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January 06, 2005

Happy New Year

By Charlene Li

Greetings in the new year -- and apologies for my long absence from these pages. Between end of year work and a long, much needed vacation, I haven't been able to post. But I know of a few interesting things brewing, although I don't think it's going to quite at the pace of what we saw in December!

A few things I've been watching over the past few weeks:

- Tsunami blogs. The sheer scale of the tragedy has been numbing, but the stories, photos, and videos on blogs brought it to a personal level.

- Desktop frenzy. Talk about one-upmanship! The only major player that's missing from the game is AOL and I expect them to announce something soon. I'll be posting my take on what's what in this space soon.

- 2004: The Year of Blogs – sort of. Merriam-Webster Online named “blog” the #1 word of the year. And the Pew Internet Life & American Life Project report “The State Of Blogging” said that blog reading had shot up 58% in 2004. But the study also had similar numbers to our numbers , showing that the vast majority of online consumers don’t know what a blog is. So while we can celebrate that blogs have broken through into the mainstream consciousness, it will be in 2005 that blogs can cross over into the whelm of a true media entity when they start to attract mainstream advertisers.

- RSS. The same Pew study had an amazing statistic – 5% or 6 million online consumers currently use RSS. I knew that the number was getting up there, especially with the push from media heavies like Yahoo!, WSJ.com, and nytimes.com, but it’s still amazing that it’s gotten so much traction while being still so kludgy to find and add content.

- The strength of online advertising. Google and Yahoo! will post phenomenal growth this year and 2005 will see more of the same. Not only is search driving much of that growth, but branded advertising from traditional marketers has made head-way. I’ll be looking for more integration between search and branding efforts, as skyrocketing CPC rates force marketers to take branding impact into their search ROI calculations.


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F Polo

If I remember it well, your study stated that 2% of Internet users had a blog (as of August 2004).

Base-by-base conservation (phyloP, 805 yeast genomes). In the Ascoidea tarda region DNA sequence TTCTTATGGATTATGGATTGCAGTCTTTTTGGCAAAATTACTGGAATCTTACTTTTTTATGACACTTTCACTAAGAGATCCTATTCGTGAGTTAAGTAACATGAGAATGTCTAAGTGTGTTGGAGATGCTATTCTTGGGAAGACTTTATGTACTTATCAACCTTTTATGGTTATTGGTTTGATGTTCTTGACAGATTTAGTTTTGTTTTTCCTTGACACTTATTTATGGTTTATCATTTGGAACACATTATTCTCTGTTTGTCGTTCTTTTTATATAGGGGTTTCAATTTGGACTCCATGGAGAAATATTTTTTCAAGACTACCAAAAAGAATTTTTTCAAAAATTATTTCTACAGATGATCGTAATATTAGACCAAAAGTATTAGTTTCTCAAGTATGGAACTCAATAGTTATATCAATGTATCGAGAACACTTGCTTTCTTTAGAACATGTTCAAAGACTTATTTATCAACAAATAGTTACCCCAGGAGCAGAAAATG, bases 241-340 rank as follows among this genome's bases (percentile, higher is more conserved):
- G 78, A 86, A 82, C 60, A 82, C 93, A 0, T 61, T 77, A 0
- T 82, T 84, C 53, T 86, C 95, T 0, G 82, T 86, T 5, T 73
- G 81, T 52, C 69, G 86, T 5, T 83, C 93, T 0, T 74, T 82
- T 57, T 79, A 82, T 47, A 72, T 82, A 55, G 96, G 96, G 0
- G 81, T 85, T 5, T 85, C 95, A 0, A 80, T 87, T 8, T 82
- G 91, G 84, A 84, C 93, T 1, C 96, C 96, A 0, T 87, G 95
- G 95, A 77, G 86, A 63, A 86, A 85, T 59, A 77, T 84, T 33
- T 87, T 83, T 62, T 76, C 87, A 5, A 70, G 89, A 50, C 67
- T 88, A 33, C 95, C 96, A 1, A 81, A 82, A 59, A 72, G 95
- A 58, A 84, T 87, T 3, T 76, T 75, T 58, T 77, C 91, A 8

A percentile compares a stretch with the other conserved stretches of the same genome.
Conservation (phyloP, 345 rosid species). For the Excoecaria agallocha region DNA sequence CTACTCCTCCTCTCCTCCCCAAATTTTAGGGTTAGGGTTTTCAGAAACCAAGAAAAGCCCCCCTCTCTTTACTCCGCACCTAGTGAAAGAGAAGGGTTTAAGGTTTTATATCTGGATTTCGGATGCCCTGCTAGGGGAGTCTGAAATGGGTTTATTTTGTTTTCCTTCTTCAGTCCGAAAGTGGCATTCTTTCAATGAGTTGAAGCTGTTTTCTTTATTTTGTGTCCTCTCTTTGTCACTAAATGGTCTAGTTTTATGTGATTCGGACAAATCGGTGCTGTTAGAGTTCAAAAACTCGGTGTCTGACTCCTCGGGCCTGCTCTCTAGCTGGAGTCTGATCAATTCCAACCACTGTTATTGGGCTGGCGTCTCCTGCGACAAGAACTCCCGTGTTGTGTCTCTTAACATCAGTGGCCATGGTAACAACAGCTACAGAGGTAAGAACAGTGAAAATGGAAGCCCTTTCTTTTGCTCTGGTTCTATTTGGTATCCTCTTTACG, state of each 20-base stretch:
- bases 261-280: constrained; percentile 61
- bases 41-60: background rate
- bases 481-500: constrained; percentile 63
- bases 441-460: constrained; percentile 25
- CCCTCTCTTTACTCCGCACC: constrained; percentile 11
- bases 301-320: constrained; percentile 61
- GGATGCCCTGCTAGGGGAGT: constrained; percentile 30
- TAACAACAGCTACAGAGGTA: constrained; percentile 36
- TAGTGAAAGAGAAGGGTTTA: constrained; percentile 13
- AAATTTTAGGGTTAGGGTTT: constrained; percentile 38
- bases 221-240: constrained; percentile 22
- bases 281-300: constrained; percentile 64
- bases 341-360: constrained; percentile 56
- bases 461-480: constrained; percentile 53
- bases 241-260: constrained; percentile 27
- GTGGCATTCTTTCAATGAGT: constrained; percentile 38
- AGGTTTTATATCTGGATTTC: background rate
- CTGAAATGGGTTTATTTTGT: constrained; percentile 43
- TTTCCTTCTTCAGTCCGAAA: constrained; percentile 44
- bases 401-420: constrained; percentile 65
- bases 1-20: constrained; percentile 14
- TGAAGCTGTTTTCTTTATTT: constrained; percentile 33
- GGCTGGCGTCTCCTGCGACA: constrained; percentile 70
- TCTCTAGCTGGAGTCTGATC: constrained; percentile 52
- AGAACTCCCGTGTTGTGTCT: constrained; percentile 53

The Pew Internet study states that 8 million American adults say they have created blogs (november 04), which means around 7% of Internet users (considering 120 million of Internet users in USA).

Where would it be the source for that difference, from your point of view?


What exactly do you mean when you say, "..more integration between search and branding efforts, as skyrocketing CPC rates force marketers to take branding impact into their search ROI calculations."

Could you throw some more insight on this please ??

Charlene Li

F Polo: Forrester's survey, which was conducted in August 2004, saw that 2% of North American online consumers had a personal blog, while 9% of 18-24 year olds had one. Our survey was conducted online with 5,801 North American online consumers. The Pew results were based on two telephone surveys of 1,324 and 537 Internet users each and saw 7% of U.S. Internet users had blogs. Pew noted that there was a margin of error of plus or minus three and four percentage points, respectively.

The difference is partly the timing -- goodness, I didn't have this blog yet back in August! There's also a difference of methodology. The key point I was trying to make was that in our survey, 50% of consumers said they had never heard of a blog. In Pew's survey, 63% said the same. No matter which way you cut it, a lot of people still have no idea what a blog is.

Charlene Li

To "/pd": Here's a bit of clarification. There's evidence that search has branding impact -- the IAB conducted one such study last year. Search marketers see themselves being priced out of paid search for competitive keywords, and if they want to stay in the game, they have to find a way to justify the higher costs. Some try to tweak their backend conversion rate while others are taking into account the branding impact of their ads -- so the ad receives credit for just an impression, even if it doesn't generate a clickthrough.

F Polo

Thanks for your answer!


My purpose in writing these articles is twofold; to help and to inform. There have been too many times that I have read postings on http://www.greentable.tk that are either blatantly wrong or so ego filled that the original thoughts and meanings are long gone. So much so, that no one can remember what the original post started as.


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